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Qualcomm at IFA 2013: Low-power Wi-Fi module and Alljoyn demonstration

The company didn’t have a presence at IFA because it coincided with its own developer conference, Uplinq2013, which was coincided with IFA’s press days. The company is betting big on IoE or “Internet of Everything” and added a new member to its Atheros family, the QCA4002/4004.

We met with Jason Zheng, Senior VP, Emerging Businesses for Qualcomm Atheros who explained that this new component is essentially a self-contained computer unit (complete with system memory and an onboard SoC) with 802.11n dual-band Wi-Fi connectivity, a very low power consumption, support for IPv6 and a new feature called Green TX that cuts the transmission power by half when near to another device or access point.

Zheng also claims that the unit can wake up from suspend mode way faster than previous generations but more prosaically, it will be the cost of production of the unit and its support for Alljoyn, an open source ecosystem that we liken to Google’s Android.

Set up by Qualcomm, it aims at doing for the Internet of Everything what Android did for the mobile market. Grow the market faster by removing barriers of entry, reduce fragmentation and allowing businesses to develop products and services more easily.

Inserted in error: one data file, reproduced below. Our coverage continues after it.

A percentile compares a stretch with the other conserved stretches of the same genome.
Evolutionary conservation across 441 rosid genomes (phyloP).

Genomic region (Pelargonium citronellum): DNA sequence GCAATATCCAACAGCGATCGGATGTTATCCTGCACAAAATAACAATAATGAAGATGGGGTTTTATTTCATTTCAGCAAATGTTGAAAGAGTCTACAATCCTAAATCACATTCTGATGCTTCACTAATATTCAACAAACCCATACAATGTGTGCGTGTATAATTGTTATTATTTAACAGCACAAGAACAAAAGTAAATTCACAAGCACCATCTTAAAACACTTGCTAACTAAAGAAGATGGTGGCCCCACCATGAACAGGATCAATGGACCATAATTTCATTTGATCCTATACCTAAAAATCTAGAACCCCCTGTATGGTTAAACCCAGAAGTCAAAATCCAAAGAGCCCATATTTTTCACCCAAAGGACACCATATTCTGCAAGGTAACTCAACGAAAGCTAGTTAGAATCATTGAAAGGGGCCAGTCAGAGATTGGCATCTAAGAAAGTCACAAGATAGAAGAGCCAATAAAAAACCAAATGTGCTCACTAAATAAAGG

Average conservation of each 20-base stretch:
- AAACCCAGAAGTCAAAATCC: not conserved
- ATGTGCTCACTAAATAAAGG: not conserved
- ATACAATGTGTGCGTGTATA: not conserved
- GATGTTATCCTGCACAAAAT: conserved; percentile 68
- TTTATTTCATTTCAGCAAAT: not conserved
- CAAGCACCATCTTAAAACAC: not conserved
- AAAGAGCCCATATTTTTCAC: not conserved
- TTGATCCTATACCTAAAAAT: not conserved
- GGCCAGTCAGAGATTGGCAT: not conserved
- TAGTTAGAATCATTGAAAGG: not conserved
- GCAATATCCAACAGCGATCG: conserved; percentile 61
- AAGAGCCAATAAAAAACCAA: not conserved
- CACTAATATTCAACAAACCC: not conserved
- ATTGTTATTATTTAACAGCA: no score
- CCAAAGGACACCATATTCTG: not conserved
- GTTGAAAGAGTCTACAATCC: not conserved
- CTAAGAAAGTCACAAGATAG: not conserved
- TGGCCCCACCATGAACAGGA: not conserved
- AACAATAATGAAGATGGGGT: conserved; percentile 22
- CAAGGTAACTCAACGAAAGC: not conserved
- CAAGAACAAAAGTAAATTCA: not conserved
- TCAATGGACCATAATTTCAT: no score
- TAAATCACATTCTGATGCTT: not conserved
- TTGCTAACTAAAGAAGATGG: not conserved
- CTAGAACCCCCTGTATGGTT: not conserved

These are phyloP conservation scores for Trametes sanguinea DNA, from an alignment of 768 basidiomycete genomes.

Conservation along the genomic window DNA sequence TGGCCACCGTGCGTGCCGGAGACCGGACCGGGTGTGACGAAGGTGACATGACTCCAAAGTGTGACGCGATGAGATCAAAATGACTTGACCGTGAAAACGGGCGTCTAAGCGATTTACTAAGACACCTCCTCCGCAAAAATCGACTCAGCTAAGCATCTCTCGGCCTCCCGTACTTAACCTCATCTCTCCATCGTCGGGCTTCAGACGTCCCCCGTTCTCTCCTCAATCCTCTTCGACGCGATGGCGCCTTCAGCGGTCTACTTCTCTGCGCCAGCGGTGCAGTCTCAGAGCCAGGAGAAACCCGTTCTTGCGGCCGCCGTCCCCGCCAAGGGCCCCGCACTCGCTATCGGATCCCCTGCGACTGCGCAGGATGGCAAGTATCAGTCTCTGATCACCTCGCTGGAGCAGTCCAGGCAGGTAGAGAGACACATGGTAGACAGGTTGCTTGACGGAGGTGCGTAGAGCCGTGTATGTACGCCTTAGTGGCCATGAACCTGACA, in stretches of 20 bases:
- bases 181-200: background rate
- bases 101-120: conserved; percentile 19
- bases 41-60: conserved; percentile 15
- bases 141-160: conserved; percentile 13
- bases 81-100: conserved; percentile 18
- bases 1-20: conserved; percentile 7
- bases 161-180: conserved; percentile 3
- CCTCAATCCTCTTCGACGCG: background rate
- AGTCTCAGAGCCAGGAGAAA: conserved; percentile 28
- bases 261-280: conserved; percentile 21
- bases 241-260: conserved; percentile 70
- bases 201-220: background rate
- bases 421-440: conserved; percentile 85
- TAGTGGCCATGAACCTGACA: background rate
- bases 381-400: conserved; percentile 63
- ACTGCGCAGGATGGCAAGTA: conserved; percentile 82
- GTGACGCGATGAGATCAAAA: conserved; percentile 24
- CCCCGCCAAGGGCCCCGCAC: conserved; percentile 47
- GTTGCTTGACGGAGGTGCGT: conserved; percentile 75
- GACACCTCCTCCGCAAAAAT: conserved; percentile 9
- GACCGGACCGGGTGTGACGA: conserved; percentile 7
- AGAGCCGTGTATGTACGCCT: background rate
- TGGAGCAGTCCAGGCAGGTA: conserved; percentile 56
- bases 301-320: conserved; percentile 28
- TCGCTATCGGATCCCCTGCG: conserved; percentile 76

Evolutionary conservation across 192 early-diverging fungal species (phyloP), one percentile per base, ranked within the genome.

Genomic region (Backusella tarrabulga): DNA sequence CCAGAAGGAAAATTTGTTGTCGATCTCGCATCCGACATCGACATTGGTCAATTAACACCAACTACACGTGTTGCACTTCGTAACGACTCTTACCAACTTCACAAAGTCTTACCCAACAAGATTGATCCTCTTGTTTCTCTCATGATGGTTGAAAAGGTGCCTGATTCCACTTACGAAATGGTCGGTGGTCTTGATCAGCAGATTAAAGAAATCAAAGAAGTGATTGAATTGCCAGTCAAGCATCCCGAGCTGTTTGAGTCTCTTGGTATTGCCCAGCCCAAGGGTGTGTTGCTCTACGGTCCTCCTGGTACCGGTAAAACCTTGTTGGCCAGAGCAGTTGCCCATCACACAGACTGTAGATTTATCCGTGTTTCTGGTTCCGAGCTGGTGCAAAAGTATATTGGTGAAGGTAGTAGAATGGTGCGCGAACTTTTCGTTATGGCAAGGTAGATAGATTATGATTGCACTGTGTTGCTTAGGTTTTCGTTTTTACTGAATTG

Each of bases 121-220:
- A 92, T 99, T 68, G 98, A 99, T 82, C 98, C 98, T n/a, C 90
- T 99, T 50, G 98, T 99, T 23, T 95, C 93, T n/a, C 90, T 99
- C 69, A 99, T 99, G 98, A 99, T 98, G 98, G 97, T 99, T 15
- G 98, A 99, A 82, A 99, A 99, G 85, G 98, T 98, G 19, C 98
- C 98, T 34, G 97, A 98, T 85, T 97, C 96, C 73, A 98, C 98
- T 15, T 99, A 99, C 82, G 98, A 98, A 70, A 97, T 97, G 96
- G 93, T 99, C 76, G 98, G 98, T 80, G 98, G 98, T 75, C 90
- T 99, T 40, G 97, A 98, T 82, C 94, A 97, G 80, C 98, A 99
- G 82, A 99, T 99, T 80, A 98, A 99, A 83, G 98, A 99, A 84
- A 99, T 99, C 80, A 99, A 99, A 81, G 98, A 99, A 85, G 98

When asked whether this chip would be a good match for an energy harvester solution, Zheng said that it will probably be at least a couple of generations before it happens as engineers fine tune and tweak the platform to sip even less power.

We were then convened to a short demonstration that merely scratches the surface when it comes to what the Alljoyn and a low-power Wi-Fi can do together.

From door that unlock automatically when you approach them, a Sonos-like wireless audio solution, an airconditioning unit and a coffee maker that can be remotely programmed, it seems that the applications are limited only by the imagination of engineers.

Désiré Athow
Désiré Athow

Désiré has been musing and writing about technology during a career spanning four decades. He dabbled in website building and web hosting when DHTML and frames were en vogue and started writing about the impact of technology on society just before the start of the Y2K hysteria at the turn of the last millennium. Following an eight-year stint at where he discovered the joys of global tech-fests, Désiré now heads up TechRadar Pro. Previously he was a freelance technology journalist at Incisive Media, Breakthrough Publishing and Vnunet, and Business Magazine. He also launched and hosted the first Tech Radio Show on Radio Plus.